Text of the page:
As it happened, the boat travelers returned by about five o’clock. They had visited the museum, but the attempt to get the barbecue supplies across the lake had led to the boat taking water. The train crew had to turn back. Doing an outside barbecue under those atrocious conditions was not the best idea. So the dinner was moved back on board the train. It was the barbecue supplies, and tasted just fine.
Eric went to the bar after dinner. Arkady was playing the piano. Later two of our group started singing.
Saturday, 14 August: We parked at Slyudinianka Ð¡Ð»ÑŽÐ´ÑÐ½ÐºÐ° overnight, and were still there when we awoke in the morning. The station building looked a lot like a low castle, all in stone. A lot of passengers were waiting on the station for the many trains going through this area. We saw another passenger train with sleeping cars, quite a bit less salubrious than ours.
We departed for Irkutsk at 8:30. The day was clear and sunny, and rather belatedly we thought to look out the train windows on the hallway side of the car, discoverÂing that we had views of Lake Baikal on that side. Alas, at that point we were just leaving the lake area, so we caught only glimpses of the lake before it was gone from view. The country here has rolling hills and looks green and lush, with decent sized trees and lots of small villages.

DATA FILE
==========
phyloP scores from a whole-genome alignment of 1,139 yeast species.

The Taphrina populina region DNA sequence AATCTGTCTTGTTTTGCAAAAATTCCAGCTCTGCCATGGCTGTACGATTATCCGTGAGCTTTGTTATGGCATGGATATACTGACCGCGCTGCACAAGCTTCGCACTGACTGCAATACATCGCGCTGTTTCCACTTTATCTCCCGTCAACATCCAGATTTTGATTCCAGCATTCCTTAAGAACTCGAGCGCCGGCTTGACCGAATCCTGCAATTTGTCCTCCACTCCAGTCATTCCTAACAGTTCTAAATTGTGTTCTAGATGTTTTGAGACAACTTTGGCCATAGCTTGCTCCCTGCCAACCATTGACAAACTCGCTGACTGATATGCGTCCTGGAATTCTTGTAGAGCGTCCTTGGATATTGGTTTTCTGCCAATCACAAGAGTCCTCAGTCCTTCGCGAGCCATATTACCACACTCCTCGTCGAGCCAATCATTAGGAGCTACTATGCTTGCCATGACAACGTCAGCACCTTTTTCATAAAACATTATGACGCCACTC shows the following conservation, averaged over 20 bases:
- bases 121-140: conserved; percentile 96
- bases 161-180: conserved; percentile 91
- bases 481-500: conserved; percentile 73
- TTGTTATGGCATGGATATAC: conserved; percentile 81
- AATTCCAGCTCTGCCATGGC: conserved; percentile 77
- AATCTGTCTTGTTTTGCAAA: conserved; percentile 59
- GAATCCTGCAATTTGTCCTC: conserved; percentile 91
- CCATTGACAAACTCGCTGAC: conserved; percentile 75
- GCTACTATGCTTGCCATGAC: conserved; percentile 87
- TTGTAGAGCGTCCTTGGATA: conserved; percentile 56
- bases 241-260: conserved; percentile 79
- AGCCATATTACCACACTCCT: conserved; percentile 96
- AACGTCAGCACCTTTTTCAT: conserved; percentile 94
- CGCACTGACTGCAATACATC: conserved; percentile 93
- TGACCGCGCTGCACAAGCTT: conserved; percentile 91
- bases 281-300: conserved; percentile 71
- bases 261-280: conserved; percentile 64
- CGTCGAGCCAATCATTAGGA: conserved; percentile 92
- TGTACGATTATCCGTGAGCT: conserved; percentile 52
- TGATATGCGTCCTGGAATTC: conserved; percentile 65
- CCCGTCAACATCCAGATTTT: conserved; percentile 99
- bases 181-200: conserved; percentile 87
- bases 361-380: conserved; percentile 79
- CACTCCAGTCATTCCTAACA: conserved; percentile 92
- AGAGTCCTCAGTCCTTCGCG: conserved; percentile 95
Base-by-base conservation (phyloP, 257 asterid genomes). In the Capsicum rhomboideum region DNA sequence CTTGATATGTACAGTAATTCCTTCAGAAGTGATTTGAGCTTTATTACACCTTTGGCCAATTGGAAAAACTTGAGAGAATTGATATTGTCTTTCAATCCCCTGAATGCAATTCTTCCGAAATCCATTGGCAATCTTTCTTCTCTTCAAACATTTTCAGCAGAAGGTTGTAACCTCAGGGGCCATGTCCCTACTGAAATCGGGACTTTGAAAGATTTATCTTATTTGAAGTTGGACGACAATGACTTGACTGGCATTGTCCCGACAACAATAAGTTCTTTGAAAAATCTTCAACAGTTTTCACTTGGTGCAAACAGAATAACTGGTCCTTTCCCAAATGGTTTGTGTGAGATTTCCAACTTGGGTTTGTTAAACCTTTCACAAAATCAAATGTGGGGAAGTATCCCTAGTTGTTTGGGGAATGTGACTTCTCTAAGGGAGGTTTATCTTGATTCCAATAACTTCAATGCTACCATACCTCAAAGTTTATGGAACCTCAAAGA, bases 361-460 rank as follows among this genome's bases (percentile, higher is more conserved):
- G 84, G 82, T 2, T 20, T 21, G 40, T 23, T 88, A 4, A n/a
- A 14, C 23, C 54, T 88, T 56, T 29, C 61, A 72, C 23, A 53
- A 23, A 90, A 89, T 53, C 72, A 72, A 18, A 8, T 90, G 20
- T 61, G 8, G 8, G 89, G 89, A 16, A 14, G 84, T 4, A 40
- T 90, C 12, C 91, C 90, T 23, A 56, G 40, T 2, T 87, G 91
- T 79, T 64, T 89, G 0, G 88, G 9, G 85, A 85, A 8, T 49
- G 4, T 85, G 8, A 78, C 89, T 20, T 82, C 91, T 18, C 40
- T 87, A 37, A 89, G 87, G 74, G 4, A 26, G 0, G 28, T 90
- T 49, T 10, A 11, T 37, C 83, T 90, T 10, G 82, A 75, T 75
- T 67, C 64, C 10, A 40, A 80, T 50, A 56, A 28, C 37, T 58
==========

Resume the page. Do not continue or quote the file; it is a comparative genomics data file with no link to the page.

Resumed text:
At Irkutsk Ð˜Ñ€ÐºÑƒÑ‚ÑÐº we boarded buses for a tour of the city. Lots of interesting parks, squares, statues, cathedrals, as well as a museum in an icebreaker and a variety of housing from older wooden homes (fancy log cabins) to grim communist-era apartment blocks to more modern, cheerful-looking apartments. Our guide Lydia told us the regional population was around 2.5 million. The population density is around 3.5 people people per square kilometre, but most development is along the Trans Siberian Railway line. The climate here to the west is so favourable that they even grow fruits.
We walked around the park surrounding the Alexander III monument of 1908, commemorating the construction of the Trans Siberian Railway, with the statue looking east, to the new lands of Siberia. This area provided good views of the river, and much of the town. In the same area was the museum, and a large yellow aristocratic house in the neo-classical style. This was near the Gagarin embankment. Here Eric learned to spell ice cream Ð¼Ð¾Ñ€Ð¾Ð¶ÐµÐ½Ð¾Ðµ.
Next we visited the Intourist Hotel, where the more optimist of us tried to get an Internet connection. The business centre on the second floor had three computers available, with connections six roubles a minute. Having Russian keyboards added some excitement to attempts to put in passwords with punctuation. We gather it eventually worked for some people.